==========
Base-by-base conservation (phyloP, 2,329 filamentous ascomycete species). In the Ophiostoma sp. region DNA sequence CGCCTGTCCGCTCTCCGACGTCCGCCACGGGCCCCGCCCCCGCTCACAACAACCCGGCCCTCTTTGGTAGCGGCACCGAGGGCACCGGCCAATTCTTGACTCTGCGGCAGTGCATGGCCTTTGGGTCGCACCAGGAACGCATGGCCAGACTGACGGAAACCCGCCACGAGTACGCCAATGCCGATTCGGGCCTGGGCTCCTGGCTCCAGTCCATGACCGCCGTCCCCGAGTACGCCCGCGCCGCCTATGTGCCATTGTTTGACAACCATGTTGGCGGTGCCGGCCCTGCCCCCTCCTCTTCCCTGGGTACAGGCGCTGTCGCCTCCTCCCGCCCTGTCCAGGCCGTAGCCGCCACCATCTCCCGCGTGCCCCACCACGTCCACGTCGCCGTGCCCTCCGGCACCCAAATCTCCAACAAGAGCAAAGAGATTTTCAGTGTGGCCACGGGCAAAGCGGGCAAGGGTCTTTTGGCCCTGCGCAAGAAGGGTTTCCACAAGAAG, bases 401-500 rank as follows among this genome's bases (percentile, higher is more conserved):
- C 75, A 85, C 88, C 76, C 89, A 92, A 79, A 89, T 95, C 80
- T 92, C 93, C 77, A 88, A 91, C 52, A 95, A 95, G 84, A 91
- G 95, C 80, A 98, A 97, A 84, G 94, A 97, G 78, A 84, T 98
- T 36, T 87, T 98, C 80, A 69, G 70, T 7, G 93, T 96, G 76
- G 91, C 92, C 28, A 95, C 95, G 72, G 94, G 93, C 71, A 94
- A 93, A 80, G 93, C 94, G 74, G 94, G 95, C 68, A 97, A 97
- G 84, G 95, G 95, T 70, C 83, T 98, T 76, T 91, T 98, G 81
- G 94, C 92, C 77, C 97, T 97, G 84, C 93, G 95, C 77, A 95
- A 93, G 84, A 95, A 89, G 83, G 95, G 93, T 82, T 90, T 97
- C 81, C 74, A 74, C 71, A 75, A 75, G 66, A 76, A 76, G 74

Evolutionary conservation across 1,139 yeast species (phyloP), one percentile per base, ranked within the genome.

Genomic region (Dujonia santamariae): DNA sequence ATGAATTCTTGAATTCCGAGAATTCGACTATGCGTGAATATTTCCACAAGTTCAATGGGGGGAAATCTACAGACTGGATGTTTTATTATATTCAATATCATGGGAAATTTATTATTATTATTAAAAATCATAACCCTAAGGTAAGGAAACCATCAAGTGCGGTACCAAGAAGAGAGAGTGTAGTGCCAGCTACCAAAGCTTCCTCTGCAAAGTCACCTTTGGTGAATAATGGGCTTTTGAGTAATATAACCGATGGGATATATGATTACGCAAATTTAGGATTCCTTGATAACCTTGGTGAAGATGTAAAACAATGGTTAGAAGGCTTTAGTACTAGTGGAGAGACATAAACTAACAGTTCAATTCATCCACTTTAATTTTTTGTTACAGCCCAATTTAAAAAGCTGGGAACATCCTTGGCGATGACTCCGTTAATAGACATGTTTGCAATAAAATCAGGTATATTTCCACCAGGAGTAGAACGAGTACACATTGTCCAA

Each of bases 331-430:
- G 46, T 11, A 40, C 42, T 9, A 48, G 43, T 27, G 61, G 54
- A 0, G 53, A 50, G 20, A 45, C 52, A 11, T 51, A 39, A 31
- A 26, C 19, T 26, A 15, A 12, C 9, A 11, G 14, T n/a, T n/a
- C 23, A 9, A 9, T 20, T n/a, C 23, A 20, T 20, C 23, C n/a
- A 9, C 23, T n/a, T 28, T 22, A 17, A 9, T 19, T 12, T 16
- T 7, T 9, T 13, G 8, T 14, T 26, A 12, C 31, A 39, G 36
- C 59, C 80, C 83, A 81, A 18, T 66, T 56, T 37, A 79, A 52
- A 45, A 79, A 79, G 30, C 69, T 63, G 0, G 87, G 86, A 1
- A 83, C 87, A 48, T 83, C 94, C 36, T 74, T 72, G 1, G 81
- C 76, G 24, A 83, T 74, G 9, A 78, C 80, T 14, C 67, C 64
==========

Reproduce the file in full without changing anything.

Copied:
Base-by-base conservation (phyloP, 2,329 filamentous ascomycete species). In the Ophiostoma sp. region DNA sequence CGCCTGTCCGCTCTCCGACGTCCGCCACGGGCCCCGCCCCCGCTCACAACAACCCGGCCCTCTTTGGTAGCGGCACCGAGGGCACCGGCCAATTCTTGACTCTGCGGCAGTGCATGGCCTTTGGGTCGCACCAGGAACGCATGGCCAGACTGACGGAAACCCGCCACGAGTACGCCAATGCCGATTCGGGCCTGGGCTCCTGGCTCCAGTCCATGACCGCCGTCCCCGAGTACGCCCGCGCCGCCTATGTGCCATTGTTTGACAACCATGTTGGCGGTGCCGGCCCTGCCCCCTCCTCTTCCCTGGGTACAGGCGCTGTCGCCTCCTCCCGCCCTGTCCAGGCCGTAGCCGCCACCATCTCCCGCGTGCCCCACCACGTCCACGTCGCCGTGCCCTCCGGCACCCAAATCTCCAACAAGAGCAAAGAGATTTTCAGTGTGGCCACGGGCAAAGCGGGCAAGGGTCTTTTGGCCCTGCGCAAGAAGGGTTTCCACAAGAAG, bases 401-500 rank as follows among this genome's bases (percentile, higher is more conserved):
- C 75, A 85, C 88, C 76, C 89, A 92, A 79, A 89, T 95, C 80
- T 92, C 93, C 77, A 88, A 91, C 52, A 95, A 95, G 84, A 91
- G 95, C 80, A 98, A 97, A 84, G 94, A 97, G 78, A 84, T 98
- T 36, T 87, T 98, C 80, A 69, G 70, T 7, G 93, T 96, G 76
- G 91, C 92, C 28, A 95, C 95, G 72, G 94, G 93, C 71, A 94
- A 93, A 80, G 93, C 94, G 74, G 94, G 95, C 68, A 97, A 97
- G 84, G 95, G 95, T 70, C 83, T 98, T 76, T 91, T 98, G 81
- G 94, C 92, C 77, C 97, T 97, G 84, C 93, G 95, C 77, A 95
- A 93, G 84, A 95, A 89, G 83, G 95, G 93, T 82, T 90, T 97
- C 81, C 74, A 74, C 71, A 75, A 75, G 66, A 76, A 76, G 74

Evolutionary conservation across 1,139 yeast species (phyloP), one percentile per base, ranked within the genome.

Genomic region (Dujonia santamariae): DNA sequence ATGAATTCTTGAATTCCGAGAATTCGACTATGCGTGAATATTTCCACAAGTTCAATGGGGGGAAATCTACAGACTGGATGTTTTATTATATTCAATATCATGGGAAATTTATTATTATTATTAAAAATCATAACCCTAAGGTAAGGAAACCATCAAGTGCGGTACCAAGAAGAGAGAGTGTAGTGCCAGCTACCAAAGCTTCCTCTGCAAAGTCACCTTTGGTGAATAATGGGCTTTTGAGTAATATAACCGATGGGATATATGATTACGCAAATTTAGGATTCCTTGATAACCTTGGTGAAGATGTAAAACAATGGTTAGAAGGCTTTAGTACTAGTGGAGAGACATAAACTAACAGTTCAATTCATCCACTTTAATTTTTTGTTACAGCCCAATTTAAAAAGCTGGGAACATCCTTGGCGATGACTCCGTTAATAGACATGTTTGCAATAAAATCAGGTATATTTCCACCAGGAGTAGAACGAGTACACATTGTCCAA

Each of bases 331-430:
- G 46, T 11, A 40, C 42, T 9, A 48, G 43, T 27, G 61, G 54
- A 0, G 53, A 50, G 20, A 45, C 52, A 11, T 51, A 39, A 31
- A 26, C 19, T 26, A 15, A 12, C 9, A 11, G 14, T n/a, T n/a
- C 23, A 9, A 9, T 20, T n/a, C 23, A 20, T 20, C 23, C n/a
- A 9, C 23, T n/a, T 28, T 22, A 17, A 9, T 19, T 12, T 16
- T 7, T 9, T 13, G 8, T 14, T 26, A 12, C 31, A 39, G 36
- C 59, C 80, C 83, A 81, A 18, T 66, T 56, T 37, A 79, A 52
- A 45, A 79, A 79, G 30, C 69, T 63, G 0, G 87, G 86, A 1
- A 83, C 87, A 48, T 83, C 94, C 36, T 74, T 72, G 1, G 81
- C 76, G 24, A 83, T 74, G 9, A 78, C 80, T 14, C 67, C 64